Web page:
A brief break from election news for an update on the growing controversy over CBS’s unearthed Obama interview about Benghazi. I wrote a longer post on this yesterday, but the basics are that CBS sat on footage from an Obama interview on September 12, when he declined point-blank to call Benghazi a terrorist attack shortly after his Rose Garden speech. CBS didn’t release this footage after the second debate–when it actually mattered–and instead, waited until two days before the election.
Washington Post media reporter Erik Wemple rips into the network:
Had this clip embedded itself in the news cycle after the town-hall debate, the following would have happened:
1) CBS News would have reaped millions of page views;
2) Mitt Romney’s slip-up in the town-hall debate over this issue would no longer look like as a slip-up; it’d look like a quest for accountability;
3) Team Obama would have had to spend days responding to questions about the discrepancy between what he said in the town-hall debate and what he’d told Kroft; and
4.) After that town-hall debate, Romney pretty much dropped Libya as a talking point. In a strategic move much observed by pundits, he declined to pound away on the topic in the final presidential debate, which centered on foreign policy. Had CBS News released what it had on hand, perhaps Romney would have had charged ahead with a Libya message.
As Wemple writes, there is basically no logical reason why CBS wouldn’t release the video, other than bias or unparalleled levels of incompetence. Not only did CBS have a public responsibility to do so, it would have also benefited from the millions of page-views and the acknowledgement that it had a major scoop all the way back on September 12.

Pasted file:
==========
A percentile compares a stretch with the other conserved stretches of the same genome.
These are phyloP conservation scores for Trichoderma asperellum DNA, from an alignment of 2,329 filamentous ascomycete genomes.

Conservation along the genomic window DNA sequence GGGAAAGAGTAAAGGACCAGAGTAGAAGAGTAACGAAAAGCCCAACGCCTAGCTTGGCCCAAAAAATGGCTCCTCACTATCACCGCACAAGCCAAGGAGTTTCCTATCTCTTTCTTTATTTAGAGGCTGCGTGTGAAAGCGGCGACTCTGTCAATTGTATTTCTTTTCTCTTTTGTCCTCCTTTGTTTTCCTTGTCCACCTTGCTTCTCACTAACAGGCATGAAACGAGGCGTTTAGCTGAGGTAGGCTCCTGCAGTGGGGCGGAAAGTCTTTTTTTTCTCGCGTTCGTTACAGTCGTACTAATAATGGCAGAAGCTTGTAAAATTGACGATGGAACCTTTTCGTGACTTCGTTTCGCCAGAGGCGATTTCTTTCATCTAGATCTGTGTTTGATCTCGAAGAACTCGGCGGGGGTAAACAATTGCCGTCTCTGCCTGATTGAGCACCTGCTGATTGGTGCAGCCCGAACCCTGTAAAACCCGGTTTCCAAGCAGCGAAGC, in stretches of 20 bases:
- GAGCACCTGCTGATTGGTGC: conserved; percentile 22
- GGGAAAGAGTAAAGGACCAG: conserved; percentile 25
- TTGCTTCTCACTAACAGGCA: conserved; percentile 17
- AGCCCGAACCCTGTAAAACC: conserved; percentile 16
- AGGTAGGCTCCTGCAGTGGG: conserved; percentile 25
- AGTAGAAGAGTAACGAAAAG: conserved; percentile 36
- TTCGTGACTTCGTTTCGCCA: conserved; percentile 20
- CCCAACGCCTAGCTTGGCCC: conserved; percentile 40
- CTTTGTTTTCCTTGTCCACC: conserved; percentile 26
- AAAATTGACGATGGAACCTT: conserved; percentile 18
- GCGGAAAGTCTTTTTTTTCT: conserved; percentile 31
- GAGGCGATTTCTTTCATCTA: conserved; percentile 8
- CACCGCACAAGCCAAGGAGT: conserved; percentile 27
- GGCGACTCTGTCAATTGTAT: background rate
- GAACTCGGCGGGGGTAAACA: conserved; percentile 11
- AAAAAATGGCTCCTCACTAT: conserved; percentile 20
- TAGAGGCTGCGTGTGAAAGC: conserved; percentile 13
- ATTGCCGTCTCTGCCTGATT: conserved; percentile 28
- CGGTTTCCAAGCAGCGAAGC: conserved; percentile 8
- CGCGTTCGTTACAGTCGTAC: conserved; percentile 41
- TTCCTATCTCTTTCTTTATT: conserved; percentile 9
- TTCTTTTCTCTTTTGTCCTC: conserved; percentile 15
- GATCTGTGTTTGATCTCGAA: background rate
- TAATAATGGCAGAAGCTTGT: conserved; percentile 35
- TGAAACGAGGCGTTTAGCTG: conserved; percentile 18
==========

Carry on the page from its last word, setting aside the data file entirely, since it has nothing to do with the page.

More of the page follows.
It’s not that CBS forgot about the interview, or didn’t realize it was important, either. On October 23, CBS reported on State Department emails that indicated the administration knew the attack was terrorism within hours. Obama’s “60 Minutes” interview was quoted in the article, but it was used to suggest the opposite of what the full interview shows:
The emails are just a few in what are likely a large number traded throughout the night. They are likely to become part of the ongoing political debate over whether the administration attempted to mislead in saying the assault was an outgrowth of a protest, rather than a planned attack by terrorists.
Fourteen hours after the attack, President Obama sat down with Steve Kroft of “60 Minutes” for a previously scheduled interview and said he did not believe it was simply due to mob violence.
“You’re right that this is not a situation that was — exactly the same as what happened in Egypt and my suspicion is that there are folks involved in this who were looking to target Americans from the start,” Mr. Obama said.
Yes, Obama said on September 12 that the Benghazi attack wasn’t “exactly the same” as what happened in Egypt. But he also refused to call it a terrorist attack when asked directly. Wouldn’t the second item have been a lot more relevant to the question at hand?